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For a real-valued standard Brownian motion $B= (B_t)_{t\geq 0}$ we define the stopping times

$ \tau_{a} := \inf \left\{ t> 0: B_t \leq a \right\},~a <0$,

$ \tau_{b} := \inf \left\{ t> 0: B_t \geq b \right\},~ b >0$,

$ \tau := \min (\tau_a , \tau_b). $

Prove for every $\lambda \in \mathbb{R}$

$$\mathbb{E} \left[\exp\left\{- \frac{\lambda^2 \tau}{2} \right\} \mathbf{1}_\left\{\tau = \tau_a \right\}\right] = \frac{\sinh (\lambda b)}{\sinh (\lambda(b-a))}. $$

Using Doob's optional sampling theorem, I get $$ \mathbb{E} \left[ \exp\left(\lambda B_{\tau}- \frac{1}{2}\lambda^2 \tau \right) \right] = 1$$ I'm having trouble with the dependence of $\lambda B_{\tau}$ and $\frac{1}{2}\lambda^2 \tau$. When I use Doob's theorem on $\tau_a$ or $\tau_b$ instead of on $\tau$, I obtain
$$\mathbb{E} \left[\exp\left\{- \frac{\lambda^2 \tau_a}{2} \right\} \right] = \exp(-\lambda a ) \quad \text{and} \quad \mathbb{E} \left[\exp\left\{- \frac{\lambda^2 \tau_b}{2} \right\} \right] = \exp(-\lambda b ).$$ Im not sure if that helps anything. From here i don't know how to proceed. I hope anybody can help me out here.

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1 Answer 1

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Clearly,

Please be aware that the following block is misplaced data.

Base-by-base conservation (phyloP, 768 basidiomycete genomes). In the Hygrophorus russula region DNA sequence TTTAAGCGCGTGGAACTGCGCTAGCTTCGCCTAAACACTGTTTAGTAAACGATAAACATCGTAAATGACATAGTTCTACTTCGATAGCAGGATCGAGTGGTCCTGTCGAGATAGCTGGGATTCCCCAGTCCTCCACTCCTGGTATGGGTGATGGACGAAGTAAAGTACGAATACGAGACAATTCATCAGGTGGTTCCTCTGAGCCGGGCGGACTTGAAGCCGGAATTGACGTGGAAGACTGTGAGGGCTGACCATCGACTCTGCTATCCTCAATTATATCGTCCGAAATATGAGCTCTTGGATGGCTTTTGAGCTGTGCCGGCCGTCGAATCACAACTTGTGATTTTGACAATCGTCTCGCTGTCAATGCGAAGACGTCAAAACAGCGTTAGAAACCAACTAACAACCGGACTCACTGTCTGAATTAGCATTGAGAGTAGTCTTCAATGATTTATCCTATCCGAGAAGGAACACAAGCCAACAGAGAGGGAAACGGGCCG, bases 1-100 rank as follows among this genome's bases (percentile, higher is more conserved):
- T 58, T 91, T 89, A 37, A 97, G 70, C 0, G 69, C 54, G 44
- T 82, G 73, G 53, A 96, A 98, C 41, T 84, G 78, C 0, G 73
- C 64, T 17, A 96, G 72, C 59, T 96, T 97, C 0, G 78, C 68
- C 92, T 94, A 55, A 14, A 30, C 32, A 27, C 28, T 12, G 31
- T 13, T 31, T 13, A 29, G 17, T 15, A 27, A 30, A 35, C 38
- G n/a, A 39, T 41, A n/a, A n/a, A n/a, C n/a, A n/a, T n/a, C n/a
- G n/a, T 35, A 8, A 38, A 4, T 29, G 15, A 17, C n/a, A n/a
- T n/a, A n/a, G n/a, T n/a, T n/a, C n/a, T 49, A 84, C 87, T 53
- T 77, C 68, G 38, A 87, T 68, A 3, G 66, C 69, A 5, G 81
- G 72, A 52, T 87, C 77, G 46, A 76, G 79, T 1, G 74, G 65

$$\begin{align*}1&= \mathbb{E} \exp \left( \lambda B_{\tau} - \frac{1}{2} \lambda^2 \tau \right) \\ &= \mathbb{E} \left[ 1_{\{\tau=\tau_a\}} \exp \left( \lambda B_{\tau} - \frac{1}{2} \lambda^2 \tau \right) \right] + \mathbb{E} \left[ 1_{\{\tau=\tau_b\}} \exp \left( \lambda B_{\tau} - \frac{1}{2} \lambda^2 \tau \right) \right] \\ &= \mathbb{E} \left[ 1_{\{\tau=\tau_a\}} \exp \left( \lambda a - \frac{1}{2} \lambda^2 \tau_a \right) \right] + \mathbb{E} \left[ 1_{\{\tau=\tau_b\}} \exp \left( \lambda b - \frac{1}{2} \lambda^2 \tau_b \right) \right] \\ &= e^{\lambda a} \mathbb{E} \left[ 1_{\{\tau=\tau_a\}} \exp \left(- \frac{1}{2} \lambda^2 \tau_a \right) \right] + e^{\lambda b} \mathbb{E} \left[ 1_{\{\tau=\tau_b\}} \exp \left(- \frac{1}{2} \lambda^2 \tau_b \right) \right]. \tag{1} \end{align*}$$

Replacing $\lambda$ by $-\lambda$ we find

$$1 = e^{-\lambda a} \mathbb{E} \left[ 1_{\{\tau=\tau_a\}} \exp \left(- \frac{1}{2} \lambda^2 \tau_a \right) \right] + e^{-\lambda b} \mathbb{E} \left[ 1_{\{\tau=\tau_b\}} \exp \left(- \frac{1}{2} \lambda^2 \tau_b \right) \right]. \tag{2}$$

This means that we have a system of linear equations $$\begin{align*} 1&=e^{\lambda a} u + e^{\lambda b} v\\ 1&= e^{-\lambda a} u + e^{-\lambda b} v \end{align*}$$ for the two unknown variables $$ u:=\mathbb{E} \left[ 1_{\{\tau=\tau_a\}} \exp \left(- \frac{1}{2} \lambda^2 \tau_a \right) \right] \quad \text{and} \quad v:= \mathbb{E} \left[ 1_{\{\tau=\tau_b\}} \exp \left(- \frac{1}{2} \lambda^2 \tau_b \right) \right].$$

Solve this linear system and you are done.

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  • $\begingroup$ You're a hero. Thank you very much!! In retrospective it's obvious ;) $\endgroup$ Commented Nov 10, 2018 at 8:43
  • $\begingroup$ @ManuelSommer You are welcome. $\endgroup$
    – saz
    Commented Nov 10, 2018 at 9:26

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